Tasered and blinded, Shelia Oakley vows to hold police to account

Shelia Oakley is a brave and inspiring woman who personifies the saying, "When the going gets tough, the tough get going." The 36-year-old Aboriginal mother of two lost her sight in one eye after being tasered by the police, but is now leading a fightback.

Sheila Oakley speaks before leading the protest rally.

Alison Thorne March 2014

Not safe in her own home.

On 6 February Oakley, distressed after a social worker home visit, picked up a table leg. According to neighbours who witnessed events, two police cars arrived and the cops told Oakley to drop the object. She did so immediately but, without any warning being issued, was tasered. The metal taser barb lodged in her eye. Her sister told the ABC that Sheila was screaming in agony. Brisbane Murri leader, Sam Watson, has characterised the event as "a criminal act of assault."

Oakley was rushed to hospital for surgery. But two weeks after the injury, family spokesperson, Paul Butterworth, told the Freedom Socialist Organiser (FSO) that Oakley was back in hospital and in a lot of pain.

Sheila Oakley lives in Woodridge, a suburb of Logan City south of Brisbane. Logan City is on the stolen land of the Yuggera, Turrbal, Yugarabul, Jagera and Yugambeh peoples. It is now one of the most culturally diverse communities in Australia.

Logan police, who claim they have an excellent relationship with the local Aboriginal community, need an urgent reality check! Pastor Lester, who is a local, describes police harassment as an everyday occurrence. One of Oakley's neighbours, who spoke to the media after witnessing events, has since told the ABC that his family are experiencing police harassment for going public. While brother, Joseph Oakley, says local police are heavy handed and argues, "the violence has to stop."

Justice for Sheila

A petition was launched immediately, calling for an independent enquiry. On 15 February, Shelia Oakley, who was released from hospital for the day, led almost 200 people in a spirited march.

Oakley, with her eye bandaged, addressed the rally and thanked supporters. She called for the officer to be publicly identified, sacked and charged with assault. She says, "I have lost my sight, he should lose his job."

Aided with a walking frame, she led the rally from her home to the Logan District Police Station, where she presented the petition to Acting Superintendent, Noel Powers.

While Powers was forced to express regret about the injuries sustained by Ms Oakley, he attempted to divide the community, provocatively labelling the protest the result of "outside interference." Police clearly have no understanding of solidarity. Sheila Oakley and the Logan community know and appreciate that the movement to hold the police to account for their harassment and racial profiling is national in scope.

The FSO spoke with Boe Spearim from the Brisbane Aboriginal Sovereign Embassy, who explained that the rally was organised by Logan people at a community meeting. He also noted that Aboriginal people and their supporters everywhere are outraged when "a women who was tasered has four police officers jump on her back, roll her up in a blanket, all while the taser barb is still in her eye."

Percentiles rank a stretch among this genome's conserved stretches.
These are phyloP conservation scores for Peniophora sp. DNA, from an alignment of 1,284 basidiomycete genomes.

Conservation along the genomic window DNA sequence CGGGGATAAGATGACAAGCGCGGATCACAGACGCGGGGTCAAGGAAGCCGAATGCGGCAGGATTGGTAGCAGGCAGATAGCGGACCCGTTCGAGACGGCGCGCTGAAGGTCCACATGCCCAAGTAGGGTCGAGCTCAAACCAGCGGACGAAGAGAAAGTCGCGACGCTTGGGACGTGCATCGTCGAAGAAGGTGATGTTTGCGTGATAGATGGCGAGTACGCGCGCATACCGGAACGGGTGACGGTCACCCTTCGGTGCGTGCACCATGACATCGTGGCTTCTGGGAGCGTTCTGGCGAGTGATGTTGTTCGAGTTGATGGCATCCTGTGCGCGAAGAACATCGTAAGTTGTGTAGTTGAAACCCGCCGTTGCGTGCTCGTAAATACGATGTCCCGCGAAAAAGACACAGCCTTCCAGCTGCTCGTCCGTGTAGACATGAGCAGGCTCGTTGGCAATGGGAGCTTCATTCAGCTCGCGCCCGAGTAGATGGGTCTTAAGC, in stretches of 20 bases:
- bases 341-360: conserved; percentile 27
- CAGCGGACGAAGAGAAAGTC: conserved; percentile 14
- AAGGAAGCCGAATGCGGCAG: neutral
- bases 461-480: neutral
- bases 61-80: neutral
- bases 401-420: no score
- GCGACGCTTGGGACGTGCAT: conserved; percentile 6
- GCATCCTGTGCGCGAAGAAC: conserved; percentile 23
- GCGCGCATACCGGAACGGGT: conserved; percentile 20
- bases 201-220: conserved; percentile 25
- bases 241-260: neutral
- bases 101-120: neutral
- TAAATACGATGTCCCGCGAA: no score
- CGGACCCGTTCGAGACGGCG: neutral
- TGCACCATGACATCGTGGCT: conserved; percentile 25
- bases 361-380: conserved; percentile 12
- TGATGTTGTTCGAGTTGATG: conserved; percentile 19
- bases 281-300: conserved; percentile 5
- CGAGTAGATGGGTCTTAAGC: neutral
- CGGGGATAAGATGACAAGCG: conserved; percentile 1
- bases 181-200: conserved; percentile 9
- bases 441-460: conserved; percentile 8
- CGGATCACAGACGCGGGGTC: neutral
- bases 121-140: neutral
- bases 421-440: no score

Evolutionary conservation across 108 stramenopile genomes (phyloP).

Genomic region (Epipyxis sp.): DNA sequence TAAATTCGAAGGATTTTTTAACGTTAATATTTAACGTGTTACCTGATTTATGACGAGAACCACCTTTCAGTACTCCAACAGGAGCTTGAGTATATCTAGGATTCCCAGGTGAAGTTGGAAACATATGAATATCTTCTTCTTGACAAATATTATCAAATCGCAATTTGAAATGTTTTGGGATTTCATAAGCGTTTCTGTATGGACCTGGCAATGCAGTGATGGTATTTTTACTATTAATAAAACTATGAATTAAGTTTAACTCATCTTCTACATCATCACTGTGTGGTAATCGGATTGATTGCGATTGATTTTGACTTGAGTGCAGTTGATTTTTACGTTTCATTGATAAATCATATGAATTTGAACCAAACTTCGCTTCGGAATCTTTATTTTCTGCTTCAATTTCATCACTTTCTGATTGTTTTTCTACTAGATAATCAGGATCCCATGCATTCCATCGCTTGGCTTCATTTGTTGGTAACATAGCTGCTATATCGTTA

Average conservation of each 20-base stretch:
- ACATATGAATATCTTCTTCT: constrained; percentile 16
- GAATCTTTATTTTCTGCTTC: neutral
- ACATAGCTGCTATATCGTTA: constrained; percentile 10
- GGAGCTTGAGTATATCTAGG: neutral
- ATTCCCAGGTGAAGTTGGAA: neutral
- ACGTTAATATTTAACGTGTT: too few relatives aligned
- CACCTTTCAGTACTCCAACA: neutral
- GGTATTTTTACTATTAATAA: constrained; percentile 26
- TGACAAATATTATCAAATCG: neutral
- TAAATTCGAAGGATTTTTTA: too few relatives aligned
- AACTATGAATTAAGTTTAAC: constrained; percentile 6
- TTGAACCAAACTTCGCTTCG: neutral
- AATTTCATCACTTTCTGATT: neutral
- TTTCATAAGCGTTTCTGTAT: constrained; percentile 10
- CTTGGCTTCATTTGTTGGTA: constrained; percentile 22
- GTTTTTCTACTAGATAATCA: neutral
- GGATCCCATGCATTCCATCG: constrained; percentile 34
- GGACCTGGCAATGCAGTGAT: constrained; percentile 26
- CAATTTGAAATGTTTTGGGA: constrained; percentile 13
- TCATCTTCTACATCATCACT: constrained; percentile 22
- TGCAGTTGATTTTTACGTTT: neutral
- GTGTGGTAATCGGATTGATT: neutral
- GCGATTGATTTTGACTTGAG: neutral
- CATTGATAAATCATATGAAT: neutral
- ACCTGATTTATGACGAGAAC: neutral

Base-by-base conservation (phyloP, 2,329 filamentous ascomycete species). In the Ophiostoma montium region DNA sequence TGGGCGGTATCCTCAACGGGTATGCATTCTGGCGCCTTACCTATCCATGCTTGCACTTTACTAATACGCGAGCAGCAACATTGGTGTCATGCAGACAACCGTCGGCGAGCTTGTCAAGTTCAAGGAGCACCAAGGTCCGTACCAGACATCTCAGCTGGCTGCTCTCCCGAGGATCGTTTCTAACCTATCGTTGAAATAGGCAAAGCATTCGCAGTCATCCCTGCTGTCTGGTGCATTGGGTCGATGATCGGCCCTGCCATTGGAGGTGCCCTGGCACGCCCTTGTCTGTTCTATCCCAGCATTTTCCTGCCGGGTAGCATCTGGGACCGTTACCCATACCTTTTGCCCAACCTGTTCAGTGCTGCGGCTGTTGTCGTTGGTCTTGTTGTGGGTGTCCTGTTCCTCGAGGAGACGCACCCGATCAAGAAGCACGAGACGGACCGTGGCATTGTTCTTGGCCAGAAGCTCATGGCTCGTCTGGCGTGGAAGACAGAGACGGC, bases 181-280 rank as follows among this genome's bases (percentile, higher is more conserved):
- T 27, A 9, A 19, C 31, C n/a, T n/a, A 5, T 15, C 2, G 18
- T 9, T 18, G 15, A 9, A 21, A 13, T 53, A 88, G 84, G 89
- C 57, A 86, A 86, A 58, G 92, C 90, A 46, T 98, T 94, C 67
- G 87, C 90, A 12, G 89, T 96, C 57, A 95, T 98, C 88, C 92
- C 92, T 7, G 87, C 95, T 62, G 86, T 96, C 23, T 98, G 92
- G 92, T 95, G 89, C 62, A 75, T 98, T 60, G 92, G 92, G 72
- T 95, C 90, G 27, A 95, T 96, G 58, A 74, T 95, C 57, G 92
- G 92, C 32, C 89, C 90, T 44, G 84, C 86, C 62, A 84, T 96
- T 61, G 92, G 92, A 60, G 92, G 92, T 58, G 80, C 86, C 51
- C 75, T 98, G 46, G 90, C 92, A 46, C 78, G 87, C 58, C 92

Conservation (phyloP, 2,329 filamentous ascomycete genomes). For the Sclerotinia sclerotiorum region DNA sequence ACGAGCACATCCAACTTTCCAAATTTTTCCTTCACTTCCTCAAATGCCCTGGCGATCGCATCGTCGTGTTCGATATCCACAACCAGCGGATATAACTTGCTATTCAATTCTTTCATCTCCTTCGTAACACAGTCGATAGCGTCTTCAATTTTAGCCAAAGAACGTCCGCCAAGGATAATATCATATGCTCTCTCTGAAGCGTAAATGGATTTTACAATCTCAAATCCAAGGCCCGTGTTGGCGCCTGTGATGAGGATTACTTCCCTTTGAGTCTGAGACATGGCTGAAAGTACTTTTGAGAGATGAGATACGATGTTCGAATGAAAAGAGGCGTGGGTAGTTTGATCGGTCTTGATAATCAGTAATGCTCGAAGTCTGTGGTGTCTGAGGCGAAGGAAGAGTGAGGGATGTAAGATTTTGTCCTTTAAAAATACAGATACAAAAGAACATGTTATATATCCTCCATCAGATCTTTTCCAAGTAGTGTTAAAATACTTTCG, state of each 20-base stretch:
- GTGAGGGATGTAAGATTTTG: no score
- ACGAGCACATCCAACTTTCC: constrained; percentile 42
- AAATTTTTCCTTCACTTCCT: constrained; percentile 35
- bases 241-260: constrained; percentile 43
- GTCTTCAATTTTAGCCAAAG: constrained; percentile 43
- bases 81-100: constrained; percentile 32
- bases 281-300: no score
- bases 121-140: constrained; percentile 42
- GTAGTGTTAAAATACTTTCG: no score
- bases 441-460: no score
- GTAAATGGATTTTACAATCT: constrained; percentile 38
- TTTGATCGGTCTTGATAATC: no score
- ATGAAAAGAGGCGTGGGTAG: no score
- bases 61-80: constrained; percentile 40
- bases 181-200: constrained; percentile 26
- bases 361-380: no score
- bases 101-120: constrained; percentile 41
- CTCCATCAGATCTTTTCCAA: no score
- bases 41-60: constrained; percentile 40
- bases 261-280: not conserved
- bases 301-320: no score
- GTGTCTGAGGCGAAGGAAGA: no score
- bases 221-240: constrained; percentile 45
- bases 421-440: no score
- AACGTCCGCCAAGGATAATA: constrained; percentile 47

Spearim says the rally aims were broad. "The family and the Logan community are calling for justice for Sheila Oakley and for all Aboriginal people who are brutalised by the Australian police state and for non-aboriginal people who stand up as well."

Spearim was part of a group stopped by police on the way to the rally. He said they were subject to licence checks and breath tested. He described how the police officer "walked all around the car looking for anything to pin on us to keep us from getting to the rally ... As he finished, the cop asked 'Are you guys on your way to the protest?' We said 'Yeah mate' and then he said 'Well I hope it's a peaceful protest and not a violent one.' We were stopped going to a protest against police violence by the police asking us if we were going to be violent!" Spearim added that a Logan elder had warned him to watch out, because police have previously blocked roads to stop people from Brisbane attending protests in Logan.

As well as harassing protesters on the way to the rally, the police presence at the rally was of intimidating proportions. Dozens of police heavily armed with tasers, met the rally. On standby were cars and vans full of police officers, as well as mounted police. Rally organisers labelled this "provocative."

The protest ended with Sheila Oakley and community leaders giving police seven days to respond to their demands, or there would be more marches.

Paul Butterworth, Logan community leader and family spokesperson, told the FSO that the police responded unsatisfactorily to two of the demands and have not responded to the others. They refused to publicly name or stand down the officer involved. The community again rallied on 22 February and were again met by a wall of police armed with tasers. Butterworth said "We'll return every Saturday until our demands are met."

Stop police investigating police.

A key demand being raised by Oakley and her supporters is for an independent investigation accountable to the community. The community has no confidence in internal police investigations. Logan police command is already saying that the officer in question "is a qualified taser instructor." Well, if so, why did he fail to issue a warning? And why were police guidelines ignored, which warn of the risk of eye injuries and direct those using tasers not to strike anywhere near the neck or head?

Boe Spearim is sick of cover-ups. He says, "We need justice, but it's a question of who should investigate. We know nothing good will come from this when it's their own people looking into it."

See also "Say No to Deadly Tasers" by Alison Thorne,